Anxiety in Patients Undergoing Endoscopic Procedures: Identifying People at Risk

Research Article

Ann Depress Anxiety. 2016; 3(1): 1072.

Anxiety in Patients Undergoing Endoscopic Procedures: Identifying People at Risk

Previti G, Bianchini O, Dipasquale S, Virzi A, Petralia A, Aguglia E and Signorelli MS*

Department of Clinical and Molecular Biomedicine, University of Catania, Italy

*Corresponding author: Maria Salvina Signorelli, Department of Clinical and Molecular Biomedicine, University of Catania, Italy

Received: January 21, 2016; Accepted: March 10, 2016; Published: March 14, 2016


Background: Endoscopic examination, like colonoscopy and Esophagogastroduodenoscopy (EGDS), can have adverse psychological effects like anxiety. It is known that any examination can cause anxiety and worry, sometimes so much as to avoid the exam itself, and it is known that anxiety for one’s own health can lead to continual recourse to the doctor and diagnostic examinations.

Goals: To assess the impact of endoscopic examination on anxiety levels of patients, and look for associations between levels of state and trait anxiety and different variables, in order to identify people most at risk of developing complications.

Study: We recruited 400 patients waiting to undergo endoscopic examination. Anxiety levels were obtained after administration of the test State- Trait Anxiety Inventory (STAI S and T form) for the evaluation of trait and state anxiety.

Results: Patients who undergo an invasive examination have higher anxiety levels than the general population, especially women and those who perform EGDS. The highest levels of anxiety can be seen in patients who undergo the examination in the presence of a specific symptom, rather than as a screening.

Conclusion: Endoscopic examinations cause a significant increase of anxiety. Moreover, the analysis of the different variables considered, suggests a typology of patients most at risk in the performance of the procedures. This will allow greater selectivity of preventive interventions for patients with an anxiety disorder. Also, the doctor should do a careful assessment of the patient before requiring an endoscopic examination, to determine if they belong to those subgroups most at risk for anxiety disorders and complications.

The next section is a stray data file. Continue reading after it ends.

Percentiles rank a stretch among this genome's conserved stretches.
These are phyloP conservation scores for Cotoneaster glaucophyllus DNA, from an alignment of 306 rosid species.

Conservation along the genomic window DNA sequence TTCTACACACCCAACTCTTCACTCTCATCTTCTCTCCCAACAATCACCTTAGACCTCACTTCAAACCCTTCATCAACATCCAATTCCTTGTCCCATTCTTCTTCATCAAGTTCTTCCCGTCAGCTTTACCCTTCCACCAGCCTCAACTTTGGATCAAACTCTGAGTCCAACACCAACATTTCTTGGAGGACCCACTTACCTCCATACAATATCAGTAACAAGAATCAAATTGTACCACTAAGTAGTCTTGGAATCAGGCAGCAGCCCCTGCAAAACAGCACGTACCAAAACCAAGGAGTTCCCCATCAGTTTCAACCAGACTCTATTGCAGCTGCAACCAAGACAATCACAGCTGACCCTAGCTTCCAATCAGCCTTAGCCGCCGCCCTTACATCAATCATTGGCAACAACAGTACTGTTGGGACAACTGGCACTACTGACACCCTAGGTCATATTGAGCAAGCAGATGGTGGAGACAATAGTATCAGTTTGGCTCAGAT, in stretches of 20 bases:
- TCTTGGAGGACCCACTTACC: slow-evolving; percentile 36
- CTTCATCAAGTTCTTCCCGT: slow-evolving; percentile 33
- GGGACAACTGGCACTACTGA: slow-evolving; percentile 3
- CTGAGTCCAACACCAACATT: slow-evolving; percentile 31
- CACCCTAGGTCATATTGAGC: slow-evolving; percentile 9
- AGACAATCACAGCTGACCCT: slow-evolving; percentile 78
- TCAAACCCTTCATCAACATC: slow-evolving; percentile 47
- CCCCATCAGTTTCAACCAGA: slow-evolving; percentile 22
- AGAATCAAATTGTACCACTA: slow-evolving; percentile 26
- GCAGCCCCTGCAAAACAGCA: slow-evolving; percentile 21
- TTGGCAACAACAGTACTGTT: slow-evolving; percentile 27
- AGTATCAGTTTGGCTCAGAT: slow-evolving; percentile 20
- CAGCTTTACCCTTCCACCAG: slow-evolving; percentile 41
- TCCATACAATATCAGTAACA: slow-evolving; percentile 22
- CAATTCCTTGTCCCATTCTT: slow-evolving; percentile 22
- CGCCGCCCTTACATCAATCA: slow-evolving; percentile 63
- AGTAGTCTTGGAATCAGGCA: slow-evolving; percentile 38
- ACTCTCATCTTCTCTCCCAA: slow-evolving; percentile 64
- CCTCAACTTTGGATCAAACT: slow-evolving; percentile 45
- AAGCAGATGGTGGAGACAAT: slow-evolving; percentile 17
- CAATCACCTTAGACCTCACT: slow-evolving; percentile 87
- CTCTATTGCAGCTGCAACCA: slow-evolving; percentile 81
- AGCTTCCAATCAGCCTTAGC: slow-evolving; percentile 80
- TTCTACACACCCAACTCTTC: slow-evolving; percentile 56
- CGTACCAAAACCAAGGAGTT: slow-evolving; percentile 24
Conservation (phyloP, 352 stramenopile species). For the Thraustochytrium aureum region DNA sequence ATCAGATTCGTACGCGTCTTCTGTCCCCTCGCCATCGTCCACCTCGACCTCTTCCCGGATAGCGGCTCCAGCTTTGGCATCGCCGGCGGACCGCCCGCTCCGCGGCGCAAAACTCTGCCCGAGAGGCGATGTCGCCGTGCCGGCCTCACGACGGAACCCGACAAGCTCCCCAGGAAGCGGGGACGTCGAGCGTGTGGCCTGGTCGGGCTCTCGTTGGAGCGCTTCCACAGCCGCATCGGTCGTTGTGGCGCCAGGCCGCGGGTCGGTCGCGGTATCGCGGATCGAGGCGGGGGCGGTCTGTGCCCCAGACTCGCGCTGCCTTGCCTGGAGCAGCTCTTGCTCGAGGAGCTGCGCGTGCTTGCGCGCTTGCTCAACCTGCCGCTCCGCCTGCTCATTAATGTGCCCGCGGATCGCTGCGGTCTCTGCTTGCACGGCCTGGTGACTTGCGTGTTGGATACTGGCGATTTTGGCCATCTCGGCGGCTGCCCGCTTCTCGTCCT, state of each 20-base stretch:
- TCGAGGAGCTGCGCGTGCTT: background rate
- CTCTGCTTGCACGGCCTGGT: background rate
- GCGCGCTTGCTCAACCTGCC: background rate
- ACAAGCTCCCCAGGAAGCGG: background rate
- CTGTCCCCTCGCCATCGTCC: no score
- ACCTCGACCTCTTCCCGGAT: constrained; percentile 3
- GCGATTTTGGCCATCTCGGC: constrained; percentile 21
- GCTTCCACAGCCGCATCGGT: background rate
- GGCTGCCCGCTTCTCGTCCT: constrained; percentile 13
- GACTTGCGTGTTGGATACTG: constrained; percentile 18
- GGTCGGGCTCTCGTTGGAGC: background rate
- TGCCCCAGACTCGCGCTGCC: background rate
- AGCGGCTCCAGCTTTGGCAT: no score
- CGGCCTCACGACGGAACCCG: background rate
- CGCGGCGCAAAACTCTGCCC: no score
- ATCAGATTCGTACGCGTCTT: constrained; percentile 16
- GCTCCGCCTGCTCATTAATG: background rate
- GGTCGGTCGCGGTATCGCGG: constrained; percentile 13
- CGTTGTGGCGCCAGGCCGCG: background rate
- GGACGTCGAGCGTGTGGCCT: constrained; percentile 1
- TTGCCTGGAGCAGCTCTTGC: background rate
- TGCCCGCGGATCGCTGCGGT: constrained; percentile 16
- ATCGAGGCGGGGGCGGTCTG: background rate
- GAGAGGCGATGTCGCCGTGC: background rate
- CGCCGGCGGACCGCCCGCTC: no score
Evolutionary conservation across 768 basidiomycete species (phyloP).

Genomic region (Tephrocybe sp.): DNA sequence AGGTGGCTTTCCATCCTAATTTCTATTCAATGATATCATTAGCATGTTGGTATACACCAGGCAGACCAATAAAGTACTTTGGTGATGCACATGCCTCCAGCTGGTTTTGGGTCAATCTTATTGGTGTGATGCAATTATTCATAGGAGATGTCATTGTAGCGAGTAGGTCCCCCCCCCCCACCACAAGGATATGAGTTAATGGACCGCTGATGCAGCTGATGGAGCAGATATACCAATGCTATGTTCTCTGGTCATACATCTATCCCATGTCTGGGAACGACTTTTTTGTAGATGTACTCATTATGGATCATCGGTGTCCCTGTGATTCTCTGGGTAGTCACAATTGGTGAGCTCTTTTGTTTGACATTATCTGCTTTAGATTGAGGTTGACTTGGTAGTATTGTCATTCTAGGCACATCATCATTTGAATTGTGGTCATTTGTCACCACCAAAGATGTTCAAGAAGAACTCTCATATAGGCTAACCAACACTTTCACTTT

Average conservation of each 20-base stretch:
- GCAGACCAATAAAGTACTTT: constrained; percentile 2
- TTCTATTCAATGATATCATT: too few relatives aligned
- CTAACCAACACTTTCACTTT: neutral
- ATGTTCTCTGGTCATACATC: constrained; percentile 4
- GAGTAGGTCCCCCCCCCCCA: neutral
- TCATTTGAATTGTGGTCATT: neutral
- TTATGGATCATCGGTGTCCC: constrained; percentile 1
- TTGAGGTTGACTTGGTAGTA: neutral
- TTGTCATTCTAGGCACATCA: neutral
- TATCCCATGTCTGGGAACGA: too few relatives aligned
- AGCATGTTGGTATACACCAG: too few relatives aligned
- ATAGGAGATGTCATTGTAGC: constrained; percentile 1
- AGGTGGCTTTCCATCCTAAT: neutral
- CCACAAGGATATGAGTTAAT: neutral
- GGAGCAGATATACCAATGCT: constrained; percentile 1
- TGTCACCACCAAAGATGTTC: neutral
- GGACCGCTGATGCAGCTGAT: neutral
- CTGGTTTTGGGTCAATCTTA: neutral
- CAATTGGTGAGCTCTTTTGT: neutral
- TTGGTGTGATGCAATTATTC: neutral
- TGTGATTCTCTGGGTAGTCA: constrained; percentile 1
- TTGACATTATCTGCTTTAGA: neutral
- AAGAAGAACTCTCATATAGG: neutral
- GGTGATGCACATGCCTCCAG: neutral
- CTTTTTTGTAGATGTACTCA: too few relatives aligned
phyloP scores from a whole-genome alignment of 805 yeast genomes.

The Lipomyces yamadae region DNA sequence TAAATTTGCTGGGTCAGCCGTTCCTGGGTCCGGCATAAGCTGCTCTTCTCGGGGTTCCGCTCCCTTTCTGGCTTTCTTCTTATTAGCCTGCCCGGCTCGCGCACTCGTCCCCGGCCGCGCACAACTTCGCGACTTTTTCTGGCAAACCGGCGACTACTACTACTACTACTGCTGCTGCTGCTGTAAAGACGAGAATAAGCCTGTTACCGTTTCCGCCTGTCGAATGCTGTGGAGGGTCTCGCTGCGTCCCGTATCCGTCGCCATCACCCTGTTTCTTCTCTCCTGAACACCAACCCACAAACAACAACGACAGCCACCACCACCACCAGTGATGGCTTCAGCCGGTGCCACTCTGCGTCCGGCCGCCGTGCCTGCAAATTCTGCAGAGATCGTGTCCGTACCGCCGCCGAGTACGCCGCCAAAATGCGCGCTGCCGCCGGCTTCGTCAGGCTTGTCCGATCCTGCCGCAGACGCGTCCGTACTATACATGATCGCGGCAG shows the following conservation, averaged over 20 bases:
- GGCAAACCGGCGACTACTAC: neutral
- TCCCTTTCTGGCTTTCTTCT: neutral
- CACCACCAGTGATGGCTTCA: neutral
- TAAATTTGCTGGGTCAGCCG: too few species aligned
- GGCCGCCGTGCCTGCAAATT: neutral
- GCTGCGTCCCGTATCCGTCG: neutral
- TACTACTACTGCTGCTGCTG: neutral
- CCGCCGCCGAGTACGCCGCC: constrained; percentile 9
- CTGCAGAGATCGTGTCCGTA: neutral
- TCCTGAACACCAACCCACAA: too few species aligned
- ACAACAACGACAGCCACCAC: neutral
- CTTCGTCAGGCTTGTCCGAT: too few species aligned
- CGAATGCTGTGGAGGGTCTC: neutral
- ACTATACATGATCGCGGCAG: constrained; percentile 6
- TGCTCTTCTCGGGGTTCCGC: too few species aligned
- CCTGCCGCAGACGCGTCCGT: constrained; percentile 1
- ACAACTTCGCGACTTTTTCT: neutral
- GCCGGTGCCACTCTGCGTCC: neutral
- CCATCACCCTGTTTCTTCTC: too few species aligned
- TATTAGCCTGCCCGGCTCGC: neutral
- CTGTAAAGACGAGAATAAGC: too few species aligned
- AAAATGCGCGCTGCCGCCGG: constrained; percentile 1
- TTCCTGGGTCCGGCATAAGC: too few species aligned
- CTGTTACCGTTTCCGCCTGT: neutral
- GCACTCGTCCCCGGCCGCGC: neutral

Keywords: Anxiety; Endoscopic examination; Colonoscopy; EGDS


Esophagogastroduodenoscopy (EGDS) and colonoscopy are frequently used to diagnose and treat many gastrointestinal diseases. However, these procedures may cause some difficulty for patients such as pain, tachycardia, and, in some cases, even a temporary desaturation [1,2]. All these difficulties may have a significant psychological impaction the patient and may cause an increase in anxiety levels [3-5].

The possibility of preventing or alleviating anxiety during the endoscopic examination is important, not only for the discomfort in itself, but also because the anxiety may prolong the time of examination and increase the likelihood of side effects [6]. In addition, high levels of anxiety in patients with gastrointestinal disorders may cause a refusal to accept medical care and result in a real phobia of examinations [7,8].

It was found that patients undergoing EGDS had significantly higher anxiety levels (34%) and used psychiatric drugs more frequently than those who underwent colonoscopy [9].

Moreover, some studies [10-15] reported that patients who participate in screening programs, such as colonoscopy, have high levels of anxiety. For some people simply receiving an invitation to participate in a screening test that involves EGDS or colonoscopy can induce anxiety [16].

Many risk factors have been associated with high levels of anxiety [9-18]. Jones et al. identified different variables related to low levels of anxiety: male gender, having already performed endoscopic examinations, low education, low income and advanced age [17]. Miles [19] focuses on patients with a family history of gastrointestinal cancers. If family occurrence is low or intermediate patients often are not very disposed to do tests because they feel good and they are afraid of being “sick”. Instead, those who have a strong family history, for example having a first-degree relative with a gastrointestinal cancer, are more inclined to do the screening exams [19].